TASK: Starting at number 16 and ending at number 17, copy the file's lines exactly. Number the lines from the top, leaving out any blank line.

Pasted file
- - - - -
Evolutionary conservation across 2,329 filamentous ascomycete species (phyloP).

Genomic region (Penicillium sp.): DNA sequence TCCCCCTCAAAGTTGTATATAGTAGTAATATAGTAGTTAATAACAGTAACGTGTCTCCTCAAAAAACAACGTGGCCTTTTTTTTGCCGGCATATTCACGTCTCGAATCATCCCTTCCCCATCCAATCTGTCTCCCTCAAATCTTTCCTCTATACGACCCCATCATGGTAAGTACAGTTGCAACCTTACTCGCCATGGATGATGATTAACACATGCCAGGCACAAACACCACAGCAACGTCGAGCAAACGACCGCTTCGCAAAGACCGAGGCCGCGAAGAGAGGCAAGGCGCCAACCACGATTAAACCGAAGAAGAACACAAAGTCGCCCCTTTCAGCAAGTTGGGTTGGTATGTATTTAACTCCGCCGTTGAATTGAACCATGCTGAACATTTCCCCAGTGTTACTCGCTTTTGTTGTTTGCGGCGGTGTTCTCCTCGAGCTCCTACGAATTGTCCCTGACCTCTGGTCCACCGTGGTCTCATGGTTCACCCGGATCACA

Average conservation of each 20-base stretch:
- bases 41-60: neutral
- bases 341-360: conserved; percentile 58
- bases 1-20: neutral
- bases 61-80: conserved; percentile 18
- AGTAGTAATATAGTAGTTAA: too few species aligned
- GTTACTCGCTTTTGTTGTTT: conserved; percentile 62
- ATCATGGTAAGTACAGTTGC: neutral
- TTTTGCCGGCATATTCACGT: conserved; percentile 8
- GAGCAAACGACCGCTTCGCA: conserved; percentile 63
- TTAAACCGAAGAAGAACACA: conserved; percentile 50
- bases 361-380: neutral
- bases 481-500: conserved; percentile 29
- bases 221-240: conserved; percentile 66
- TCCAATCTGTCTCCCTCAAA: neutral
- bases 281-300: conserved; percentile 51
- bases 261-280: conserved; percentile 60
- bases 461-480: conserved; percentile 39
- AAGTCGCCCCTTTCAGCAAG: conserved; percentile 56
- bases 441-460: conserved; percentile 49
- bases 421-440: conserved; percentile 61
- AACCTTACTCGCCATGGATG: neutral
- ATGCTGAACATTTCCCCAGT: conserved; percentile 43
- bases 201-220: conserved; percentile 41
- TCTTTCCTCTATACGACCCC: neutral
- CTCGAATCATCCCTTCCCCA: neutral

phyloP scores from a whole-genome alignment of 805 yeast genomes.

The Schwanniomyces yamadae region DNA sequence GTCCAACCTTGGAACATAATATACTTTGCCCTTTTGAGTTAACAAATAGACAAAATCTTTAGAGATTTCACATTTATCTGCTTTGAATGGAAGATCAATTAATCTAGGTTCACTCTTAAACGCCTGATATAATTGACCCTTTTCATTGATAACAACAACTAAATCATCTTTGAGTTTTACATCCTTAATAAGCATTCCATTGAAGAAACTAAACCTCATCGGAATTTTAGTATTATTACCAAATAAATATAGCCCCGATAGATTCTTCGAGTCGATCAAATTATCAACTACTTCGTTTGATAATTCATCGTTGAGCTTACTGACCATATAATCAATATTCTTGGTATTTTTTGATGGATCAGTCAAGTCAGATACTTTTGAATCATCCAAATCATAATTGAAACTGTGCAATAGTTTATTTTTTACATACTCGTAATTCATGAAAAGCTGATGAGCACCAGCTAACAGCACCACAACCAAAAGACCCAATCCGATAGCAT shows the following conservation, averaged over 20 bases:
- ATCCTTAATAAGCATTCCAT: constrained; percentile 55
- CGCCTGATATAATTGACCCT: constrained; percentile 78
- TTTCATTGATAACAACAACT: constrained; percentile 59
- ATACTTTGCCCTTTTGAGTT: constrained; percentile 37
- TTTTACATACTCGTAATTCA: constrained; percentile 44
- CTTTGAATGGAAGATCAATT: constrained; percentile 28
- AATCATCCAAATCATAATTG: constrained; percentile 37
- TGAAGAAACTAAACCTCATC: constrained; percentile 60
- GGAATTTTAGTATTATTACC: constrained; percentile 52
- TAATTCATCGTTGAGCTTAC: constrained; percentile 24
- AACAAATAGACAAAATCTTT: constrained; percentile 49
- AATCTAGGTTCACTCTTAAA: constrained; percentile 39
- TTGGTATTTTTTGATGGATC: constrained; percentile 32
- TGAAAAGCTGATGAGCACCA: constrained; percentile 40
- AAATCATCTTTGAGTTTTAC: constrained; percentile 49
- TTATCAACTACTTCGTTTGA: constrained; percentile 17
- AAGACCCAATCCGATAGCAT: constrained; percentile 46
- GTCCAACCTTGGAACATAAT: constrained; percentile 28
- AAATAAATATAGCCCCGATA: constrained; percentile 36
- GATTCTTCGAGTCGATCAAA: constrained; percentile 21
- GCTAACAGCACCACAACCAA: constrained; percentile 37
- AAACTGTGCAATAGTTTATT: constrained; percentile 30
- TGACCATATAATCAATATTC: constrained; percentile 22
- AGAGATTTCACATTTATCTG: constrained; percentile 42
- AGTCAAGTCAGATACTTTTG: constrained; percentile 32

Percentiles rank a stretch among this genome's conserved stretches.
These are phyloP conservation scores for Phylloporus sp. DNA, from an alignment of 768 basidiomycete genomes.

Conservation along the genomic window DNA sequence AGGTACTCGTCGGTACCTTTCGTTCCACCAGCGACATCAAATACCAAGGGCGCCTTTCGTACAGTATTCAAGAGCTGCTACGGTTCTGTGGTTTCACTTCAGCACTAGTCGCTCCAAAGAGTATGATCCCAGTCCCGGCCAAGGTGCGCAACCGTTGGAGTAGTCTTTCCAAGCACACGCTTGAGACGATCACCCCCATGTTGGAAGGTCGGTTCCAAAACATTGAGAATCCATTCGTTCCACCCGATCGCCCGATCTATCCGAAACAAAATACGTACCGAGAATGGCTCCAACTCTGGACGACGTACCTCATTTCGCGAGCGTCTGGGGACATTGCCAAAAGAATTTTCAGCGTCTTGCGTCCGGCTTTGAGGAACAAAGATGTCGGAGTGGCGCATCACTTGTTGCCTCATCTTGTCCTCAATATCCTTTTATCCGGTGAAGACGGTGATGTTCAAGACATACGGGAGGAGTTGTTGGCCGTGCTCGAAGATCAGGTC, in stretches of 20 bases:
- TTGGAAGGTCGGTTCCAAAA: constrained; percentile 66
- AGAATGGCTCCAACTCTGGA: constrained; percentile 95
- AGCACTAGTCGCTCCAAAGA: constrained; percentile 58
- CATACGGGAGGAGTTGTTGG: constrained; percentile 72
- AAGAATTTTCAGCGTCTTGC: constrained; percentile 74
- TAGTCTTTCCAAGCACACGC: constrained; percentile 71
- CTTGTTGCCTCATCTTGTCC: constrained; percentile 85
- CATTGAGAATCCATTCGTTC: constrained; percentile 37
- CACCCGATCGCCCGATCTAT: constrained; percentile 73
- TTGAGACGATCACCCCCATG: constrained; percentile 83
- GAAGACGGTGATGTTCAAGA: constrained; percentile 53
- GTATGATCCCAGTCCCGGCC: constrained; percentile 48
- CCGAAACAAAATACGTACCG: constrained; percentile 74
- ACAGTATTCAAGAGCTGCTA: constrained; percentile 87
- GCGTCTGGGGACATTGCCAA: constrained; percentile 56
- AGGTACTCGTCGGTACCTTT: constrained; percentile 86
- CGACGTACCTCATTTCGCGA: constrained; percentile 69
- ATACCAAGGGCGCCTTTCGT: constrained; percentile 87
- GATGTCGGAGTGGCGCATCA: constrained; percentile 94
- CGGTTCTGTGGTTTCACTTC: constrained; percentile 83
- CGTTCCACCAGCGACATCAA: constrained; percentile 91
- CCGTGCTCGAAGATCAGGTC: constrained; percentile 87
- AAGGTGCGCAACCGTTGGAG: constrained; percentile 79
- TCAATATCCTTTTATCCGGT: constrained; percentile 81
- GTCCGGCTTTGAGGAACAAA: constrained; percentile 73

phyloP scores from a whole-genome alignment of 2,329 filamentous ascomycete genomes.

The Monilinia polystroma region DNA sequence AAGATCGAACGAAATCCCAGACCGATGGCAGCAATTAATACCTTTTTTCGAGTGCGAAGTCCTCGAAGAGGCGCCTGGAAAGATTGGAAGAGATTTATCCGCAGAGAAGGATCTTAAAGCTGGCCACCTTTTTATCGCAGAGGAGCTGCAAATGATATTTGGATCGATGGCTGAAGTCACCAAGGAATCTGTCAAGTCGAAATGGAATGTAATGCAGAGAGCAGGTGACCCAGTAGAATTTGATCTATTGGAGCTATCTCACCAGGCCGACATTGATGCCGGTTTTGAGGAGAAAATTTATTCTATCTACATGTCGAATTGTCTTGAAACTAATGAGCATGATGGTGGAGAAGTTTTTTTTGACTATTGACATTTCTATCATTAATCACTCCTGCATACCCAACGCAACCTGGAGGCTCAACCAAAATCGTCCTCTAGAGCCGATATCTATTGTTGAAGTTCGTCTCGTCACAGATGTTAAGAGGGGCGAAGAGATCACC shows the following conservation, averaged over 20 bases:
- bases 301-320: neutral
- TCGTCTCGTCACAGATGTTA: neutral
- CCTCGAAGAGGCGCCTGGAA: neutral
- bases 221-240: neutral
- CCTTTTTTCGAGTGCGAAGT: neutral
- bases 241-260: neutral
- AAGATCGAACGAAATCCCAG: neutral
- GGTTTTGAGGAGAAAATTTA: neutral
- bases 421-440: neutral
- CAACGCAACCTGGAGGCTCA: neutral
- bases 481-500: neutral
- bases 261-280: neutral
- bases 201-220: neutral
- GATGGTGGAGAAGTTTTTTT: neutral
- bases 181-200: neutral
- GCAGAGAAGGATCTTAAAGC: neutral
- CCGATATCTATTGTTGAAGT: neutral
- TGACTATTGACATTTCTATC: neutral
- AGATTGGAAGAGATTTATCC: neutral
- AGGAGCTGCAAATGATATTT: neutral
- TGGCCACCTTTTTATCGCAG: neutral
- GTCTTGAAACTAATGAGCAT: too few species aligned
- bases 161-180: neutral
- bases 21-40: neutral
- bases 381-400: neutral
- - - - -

- bases 221-240: conserved; percentile 66
- TCCAATCTGTCTCCCTCAAA: neutral